where {{ic|/dev/sdXY}} is the [[EFI System Partition]].
 +
 
 +
{{Note|The path to the EFI image must use the backslash ({{ic|\}}) as the separator}}
  
# efibootmgr -c -d /dev/sdX -p Y -l /EFI/gummiboot/gummibootx64.efi -L "Gummiboot"
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=== Menu does not appear after Windows upgrade ===
  
where {{ic|/dev/sdXY}} is the EFISYS partition.
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See [[UEFI#Windows changes boot order]].
  
== References ==
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== See also ==
  
* http://freedesktop.org/wiki/Software/gummiboot/
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* http://www.freedesktop.org/wiki/Software/systemd/systemd-boot/

Latest revision as of 20:24, 6 January 2018

systemd-boot, previously called gummiboot, is a simple UEFI boot manager which executes configured EFI images. The default entry is selected by a configured pattern (glob) or an on-screen menu. It is included with systemd, which is installed on Arch system by default.

It is simple to configure but it can only start EFI executables such as the Linux kernel EFISTUB, UEFI Shell, GRUB, the Windows Boot Manager.

Installation

EFI boot

  1. Make sure you are booted in UEFI mode.
  2. Verify your EFI variables are accessible.
  3. Mount your EFI System Partition (ESP) properly. esp is used to denote the mountpoint in this article.
    Note: systemd-boot cannot load EFI binaries from other partitions. It is therefore recommended to mount your ESP to /boot. In case you want to separate /boot from the ESP see #Manually for more information.
  4. If the ESP is not mounted at /boot, then copy your kernel and initramfs onto that ESP.
    Note: For a way to automatically keep the kernel updated on the ESP, have a look at EFI System Partition#Using systemd for some systemd units that can be adapted. If your EFI System Partition is using automount, you may need to add vfat to a file in /etc/modules-load.d/ to ensure the current running kernel has the vfat module loaded at boot, before any kernel update happens that could replace the module for the currently running version making the mounting of /boot/efi impossible until reboot.
  5. Type the following command to install systemd-boot:
    # bootctl --path=esp install
    It will copy the systemd-boot binary to your EFI System Partition (esp/EFI/systemd/systemd-bootx64.efi and esp/EFI/Boot/BOOTX64.EFI – both of which are identical – on x86-64 systems) and add systemd-boot itself as the default EFI application (default boot entry) loaded by the EFI Boot Manager.
  6. Finally you must configure the boot loader to function properly.

BIOS boot

Warning: This is not recommended.

You can successfully install systemd-boot if booted with in BIOS mode. However, this process requires you to tell firmware to launch systemd-boot's EFI file at boot, usually via two ways:

  • you have a working EFI Shell somewhere else.
  • your firmware interface provides a way of properly setting the EFI file that needs to be loaded at boot time.

If you can do it, the installation is easier: go into your EFI Shell or your firmware configuration interface and change your machine's default EFI file to esp/EFI/systemd/systemd-bootx64.efi ( or systemd-bootia32.efi depending if your system firmware is 32 bit).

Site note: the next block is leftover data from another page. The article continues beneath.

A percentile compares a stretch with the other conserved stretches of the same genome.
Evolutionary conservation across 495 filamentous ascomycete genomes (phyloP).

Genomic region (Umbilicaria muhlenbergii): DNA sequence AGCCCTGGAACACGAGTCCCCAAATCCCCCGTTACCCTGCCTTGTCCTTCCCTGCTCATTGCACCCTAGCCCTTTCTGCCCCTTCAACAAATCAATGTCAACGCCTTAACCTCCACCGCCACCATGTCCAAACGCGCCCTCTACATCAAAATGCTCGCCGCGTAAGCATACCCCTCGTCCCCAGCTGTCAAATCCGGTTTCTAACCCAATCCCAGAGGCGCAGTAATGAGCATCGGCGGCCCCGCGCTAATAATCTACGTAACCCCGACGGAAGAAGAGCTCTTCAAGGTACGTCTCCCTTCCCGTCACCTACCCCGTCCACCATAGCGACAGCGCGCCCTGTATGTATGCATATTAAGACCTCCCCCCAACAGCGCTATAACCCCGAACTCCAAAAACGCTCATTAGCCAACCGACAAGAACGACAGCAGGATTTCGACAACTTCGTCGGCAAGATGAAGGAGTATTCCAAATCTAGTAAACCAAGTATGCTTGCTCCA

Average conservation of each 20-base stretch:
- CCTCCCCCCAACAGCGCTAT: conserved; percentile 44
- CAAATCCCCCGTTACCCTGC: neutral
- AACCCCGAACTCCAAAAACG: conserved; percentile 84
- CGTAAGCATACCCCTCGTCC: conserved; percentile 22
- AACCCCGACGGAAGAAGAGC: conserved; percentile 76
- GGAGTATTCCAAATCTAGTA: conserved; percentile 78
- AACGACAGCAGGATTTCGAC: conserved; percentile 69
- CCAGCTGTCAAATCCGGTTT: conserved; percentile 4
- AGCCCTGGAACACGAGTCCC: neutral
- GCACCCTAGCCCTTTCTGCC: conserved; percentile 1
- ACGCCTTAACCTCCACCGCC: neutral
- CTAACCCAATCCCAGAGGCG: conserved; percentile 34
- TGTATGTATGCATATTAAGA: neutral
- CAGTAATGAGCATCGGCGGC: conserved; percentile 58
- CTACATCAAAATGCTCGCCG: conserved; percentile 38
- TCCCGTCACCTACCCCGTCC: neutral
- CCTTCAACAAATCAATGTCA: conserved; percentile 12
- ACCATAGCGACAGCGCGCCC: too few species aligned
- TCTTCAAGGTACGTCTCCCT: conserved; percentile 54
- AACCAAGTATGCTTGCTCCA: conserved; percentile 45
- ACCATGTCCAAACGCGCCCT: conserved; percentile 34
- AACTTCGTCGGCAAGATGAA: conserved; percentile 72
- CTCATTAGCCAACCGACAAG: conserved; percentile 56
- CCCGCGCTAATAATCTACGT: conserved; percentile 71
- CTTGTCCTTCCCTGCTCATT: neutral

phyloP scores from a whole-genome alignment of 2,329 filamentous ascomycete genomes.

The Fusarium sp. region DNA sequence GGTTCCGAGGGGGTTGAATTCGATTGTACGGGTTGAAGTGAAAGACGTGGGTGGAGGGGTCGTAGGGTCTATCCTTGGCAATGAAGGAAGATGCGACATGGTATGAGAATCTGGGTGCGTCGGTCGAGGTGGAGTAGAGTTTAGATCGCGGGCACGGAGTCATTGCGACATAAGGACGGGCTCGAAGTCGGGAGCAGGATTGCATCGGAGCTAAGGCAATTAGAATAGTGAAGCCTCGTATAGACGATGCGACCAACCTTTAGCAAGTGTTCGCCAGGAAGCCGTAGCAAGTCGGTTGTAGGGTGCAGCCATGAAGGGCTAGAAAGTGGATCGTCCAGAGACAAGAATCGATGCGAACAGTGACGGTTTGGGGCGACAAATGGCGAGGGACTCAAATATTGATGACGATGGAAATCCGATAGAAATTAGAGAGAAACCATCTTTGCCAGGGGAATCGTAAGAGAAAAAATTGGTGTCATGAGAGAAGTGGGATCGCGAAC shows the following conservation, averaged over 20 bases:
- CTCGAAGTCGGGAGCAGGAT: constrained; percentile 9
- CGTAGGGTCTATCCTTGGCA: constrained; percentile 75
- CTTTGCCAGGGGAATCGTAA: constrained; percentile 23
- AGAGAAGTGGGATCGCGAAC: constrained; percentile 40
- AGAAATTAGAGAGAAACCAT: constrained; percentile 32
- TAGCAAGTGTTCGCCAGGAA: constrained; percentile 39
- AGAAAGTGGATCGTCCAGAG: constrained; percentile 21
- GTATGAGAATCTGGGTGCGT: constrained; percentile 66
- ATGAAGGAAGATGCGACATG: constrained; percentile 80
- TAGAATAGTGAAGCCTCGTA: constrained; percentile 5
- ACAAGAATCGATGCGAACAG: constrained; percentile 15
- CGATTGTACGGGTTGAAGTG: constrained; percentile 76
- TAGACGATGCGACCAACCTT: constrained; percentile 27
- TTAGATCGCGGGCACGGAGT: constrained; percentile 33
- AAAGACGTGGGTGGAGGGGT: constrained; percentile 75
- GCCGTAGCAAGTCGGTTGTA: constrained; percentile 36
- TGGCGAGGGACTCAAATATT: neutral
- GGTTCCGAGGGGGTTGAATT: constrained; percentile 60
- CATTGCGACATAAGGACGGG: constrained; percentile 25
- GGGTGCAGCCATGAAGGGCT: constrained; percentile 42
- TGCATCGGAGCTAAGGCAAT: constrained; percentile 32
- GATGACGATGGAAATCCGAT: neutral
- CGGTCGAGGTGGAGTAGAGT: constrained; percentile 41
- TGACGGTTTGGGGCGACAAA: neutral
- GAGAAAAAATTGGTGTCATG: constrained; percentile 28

Note: the firmware interface of Dell Latitude series provides everything you need to setup EFI boot but the EFI Shell won't be able to write to the computer's ROM.

Updating

Unlike the previous separate gummiboot package, which updated automatically on a new package release with a post_install script, updates of new systemd-boot versions must now be done manually by the user. However the procedure can be automated using pacman hooks.

Manually

systemd-boot (bootctl(1)) assumes that your EFI System Partition is mounted on /boot.

# bootctl update

If the ESP is not mounted on /boot, the --path= option can pass it. For example:

# bootctl --path=esp update
Note: This is also the command to use when migrating from gummiboot, before removing that package. If that package has already been removed, however, run bootctl --path=esp install.

Automatically

The AUR package systemd-boot-pacman-hookAUR provides a Pacman hook to automate the update process. Installing the package will add a hook which will be executed every time the systemd package is upgraded.

Alternatively, place the following pacman hook in the /etc/pacman.d/hooks/ directory:

/etc/pacman.d/hooks/systemd-boot.hook
[Trigger]
Type = Package
Operation = Upgrade
Target = systemd

[Action]
Description = Updating systemd-boot...
When = PostTransaction
Exec = /usr/bin/bootctl update

Configuration

Basic configuration

The basic configuration is stored in esp/loader/loader.conf file and it is composed by three options:

  • default – default entry to select (without the .conf suffix); can be a wildcard like arch-*.
  • timeout – menu timeout in seconds. If this is not set, the menu will only be shown on Space key (or most other keys actually work too) press during boot.
  • editor – whether to enable the kernel parameters editor or not. 1 (default) is enabled, 0 is disabled; since the user can add init=/bin/bash to bypass root password and gain root access, it is strongly recommended to set this option to 0.

Example:

esp/loader/loader.conf
default  arch
timeout  4
editor   0
Note:
  • The first 2 options can be changed in the boot menu itself and changes will be stored as EFI variables.
  • systemd-boot does not recognize tabs in its configuration files, only spaces can follow the keywords.
Tip: A basic configuration file example is located at /usr/share/systemd/bootctl/loader.conf.